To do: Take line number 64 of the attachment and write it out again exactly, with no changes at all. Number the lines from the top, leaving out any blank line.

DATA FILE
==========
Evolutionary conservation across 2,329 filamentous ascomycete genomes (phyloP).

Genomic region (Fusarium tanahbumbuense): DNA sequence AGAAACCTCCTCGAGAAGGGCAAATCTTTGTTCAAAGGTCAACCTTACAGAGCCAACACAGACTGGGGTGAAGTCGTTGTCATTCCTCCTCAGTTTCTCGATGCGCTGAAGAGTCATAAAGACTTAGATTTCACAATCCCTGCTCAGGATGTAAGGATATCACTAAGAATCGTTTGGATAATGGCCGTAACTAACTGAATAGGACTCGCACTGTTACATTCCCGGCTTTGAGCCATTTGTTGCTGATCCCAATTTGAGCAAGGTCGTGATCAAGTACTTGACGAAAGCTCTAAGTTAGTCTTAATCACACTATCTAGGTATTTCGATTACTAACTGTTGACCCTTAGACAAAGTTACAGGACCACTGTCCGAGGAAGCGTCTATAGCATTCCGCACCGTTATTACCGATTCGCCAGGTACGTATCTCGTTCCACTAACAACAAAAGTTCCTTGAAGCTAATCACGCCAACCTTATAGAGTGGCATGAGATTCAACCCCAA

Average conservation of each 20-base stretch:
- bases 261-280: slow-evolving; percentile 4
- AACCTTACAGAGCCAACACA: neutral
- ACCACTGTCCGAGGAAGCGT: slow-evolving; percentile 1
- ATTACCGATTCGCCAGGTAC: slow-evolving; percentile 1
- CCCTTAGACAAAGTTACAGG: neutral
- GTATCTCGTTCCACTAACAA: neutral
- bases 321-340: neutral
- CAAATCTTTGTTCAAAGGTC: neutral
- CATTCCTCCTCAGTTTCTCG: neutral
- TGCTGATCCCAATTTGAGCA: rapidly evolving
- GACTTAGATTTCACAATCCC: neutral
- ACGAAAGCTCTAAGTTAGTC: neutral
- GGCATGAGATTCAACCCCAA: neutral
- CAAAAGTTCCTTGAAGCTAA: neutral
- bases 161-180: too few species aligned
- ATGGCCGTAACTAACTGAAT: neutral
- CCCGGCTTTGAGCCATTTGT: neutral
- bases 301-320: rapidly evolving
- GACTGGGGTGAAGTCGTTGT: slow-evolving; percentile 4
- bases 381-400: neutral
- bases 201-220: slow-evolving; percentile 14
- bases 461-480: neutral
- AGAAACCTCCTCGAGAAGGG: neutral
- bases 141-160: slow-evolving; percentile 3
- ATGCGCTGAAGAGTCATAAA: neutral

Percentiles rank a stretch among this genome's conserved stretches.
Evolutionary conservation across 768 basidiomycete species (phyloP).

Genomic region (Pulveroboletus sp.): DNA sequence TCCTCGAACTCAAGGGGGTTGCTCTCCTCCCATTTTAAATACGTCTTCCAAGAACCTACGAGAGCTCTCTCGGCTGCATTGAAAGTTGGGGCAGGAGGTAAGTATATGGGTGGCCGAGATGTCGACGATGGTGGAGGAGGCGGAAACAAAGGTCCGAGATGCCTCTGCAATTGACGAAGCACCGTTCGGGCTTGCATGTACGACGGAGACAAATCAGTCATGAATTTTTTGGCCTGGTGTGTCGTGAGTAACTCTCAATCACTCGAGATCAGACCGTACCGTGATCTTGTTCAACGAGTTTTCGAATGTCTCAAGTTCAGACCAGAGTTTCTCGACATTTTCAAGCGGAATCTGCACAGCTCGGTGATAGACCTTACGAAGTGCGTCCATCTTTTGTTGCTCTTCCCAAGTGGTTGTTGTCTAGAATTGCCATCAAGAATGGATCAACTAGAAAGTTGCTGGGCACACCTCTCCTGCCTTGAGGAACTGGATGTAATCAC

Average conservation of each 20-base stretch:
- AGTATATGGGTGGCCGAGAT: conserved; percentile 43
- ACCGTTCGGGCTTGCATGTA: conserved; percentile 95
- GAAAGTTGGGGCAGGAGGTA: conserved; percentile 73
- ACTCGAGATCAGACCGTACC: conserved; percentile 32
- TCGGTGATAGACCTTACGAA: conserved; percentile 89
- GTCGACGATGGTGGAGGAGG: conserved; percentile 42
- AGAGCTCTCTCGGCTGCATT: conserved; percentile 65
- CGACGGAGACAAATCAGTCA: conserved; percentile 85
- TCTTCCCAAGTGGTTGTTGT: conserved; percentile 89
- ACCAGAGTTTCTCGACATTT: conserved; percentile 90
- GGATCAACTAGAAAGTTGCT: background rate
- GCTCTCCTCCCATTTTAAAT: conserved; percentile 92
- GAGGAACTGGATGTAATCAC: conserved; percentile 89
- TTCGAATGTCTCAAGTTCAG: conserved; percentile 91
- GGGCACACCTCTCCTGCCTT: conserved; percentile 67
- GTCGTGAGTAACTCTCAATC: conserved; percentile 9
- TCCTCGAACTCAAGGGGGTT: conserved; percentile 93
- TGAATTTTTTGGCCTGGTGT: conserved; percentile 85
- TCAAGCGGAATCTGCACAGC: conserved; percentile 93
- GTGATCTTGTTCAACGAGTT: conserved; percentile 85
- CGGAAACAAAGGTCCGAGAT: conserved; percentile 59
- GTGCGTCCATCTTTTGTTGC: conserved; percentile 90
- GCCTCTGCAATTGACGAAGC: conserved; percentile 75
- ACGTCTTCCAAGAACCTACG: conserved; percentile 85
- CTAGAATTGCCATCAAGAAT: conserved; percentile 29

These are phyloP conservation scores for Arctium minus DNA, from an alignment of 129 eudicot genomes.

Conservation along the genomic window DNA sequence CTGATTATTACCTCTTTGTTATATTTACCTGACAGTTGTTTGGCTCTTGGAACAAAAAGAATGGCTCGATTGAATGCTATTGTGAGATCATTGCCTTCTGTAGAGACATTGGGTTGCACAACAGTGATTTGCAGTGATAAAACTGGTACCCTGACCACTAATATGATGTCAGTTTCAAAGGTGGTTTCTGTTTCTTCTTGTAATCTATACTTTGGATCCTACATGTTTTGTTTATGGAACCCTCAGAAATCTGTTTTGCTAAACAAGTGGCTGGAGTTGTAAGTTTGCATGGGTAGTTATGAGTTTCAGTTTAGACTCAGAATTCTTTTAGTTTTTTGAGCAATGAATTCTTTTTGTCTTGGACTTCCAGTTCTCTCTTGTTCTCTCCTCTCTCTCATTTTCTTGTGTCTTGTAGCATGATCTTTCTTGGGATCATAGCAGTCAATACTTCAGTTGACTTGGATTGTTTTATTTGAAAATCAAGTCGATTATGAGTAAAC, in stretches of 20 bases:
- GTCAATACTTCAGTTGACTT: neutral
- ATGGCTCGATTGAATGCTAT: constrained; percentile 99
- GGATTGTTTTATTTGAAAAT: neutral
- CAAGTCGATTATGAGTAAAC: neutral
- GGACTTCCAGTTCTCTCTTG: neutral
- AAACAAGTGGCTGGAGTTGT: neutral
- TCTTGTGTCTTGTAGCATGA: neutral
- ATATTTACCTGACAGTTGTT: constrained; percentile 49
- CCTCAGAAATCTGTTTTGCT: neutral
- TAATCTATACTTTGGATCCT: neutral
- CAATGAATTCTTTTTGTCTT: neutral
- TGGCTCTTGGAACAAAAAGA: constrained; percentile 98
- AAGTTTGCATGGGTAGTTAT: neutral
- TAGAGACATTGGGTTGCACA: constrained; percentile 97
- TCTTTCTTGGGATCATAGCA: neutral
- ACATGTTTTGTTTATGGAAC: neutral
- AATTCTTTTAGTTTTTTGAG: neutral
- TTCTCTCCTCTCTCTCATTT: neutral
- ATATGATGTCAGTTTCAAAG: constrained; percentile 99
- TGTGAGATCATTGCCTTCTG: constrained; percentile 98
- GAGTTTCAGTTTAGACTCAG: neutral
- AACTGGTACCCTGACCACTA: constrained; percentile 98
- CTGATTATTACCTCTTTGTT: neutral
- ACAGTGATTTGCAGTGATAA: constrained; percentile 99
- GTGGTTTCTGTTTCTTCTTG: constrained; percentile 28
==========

- GGACTTCCAGTTCTCTCTTG: neutral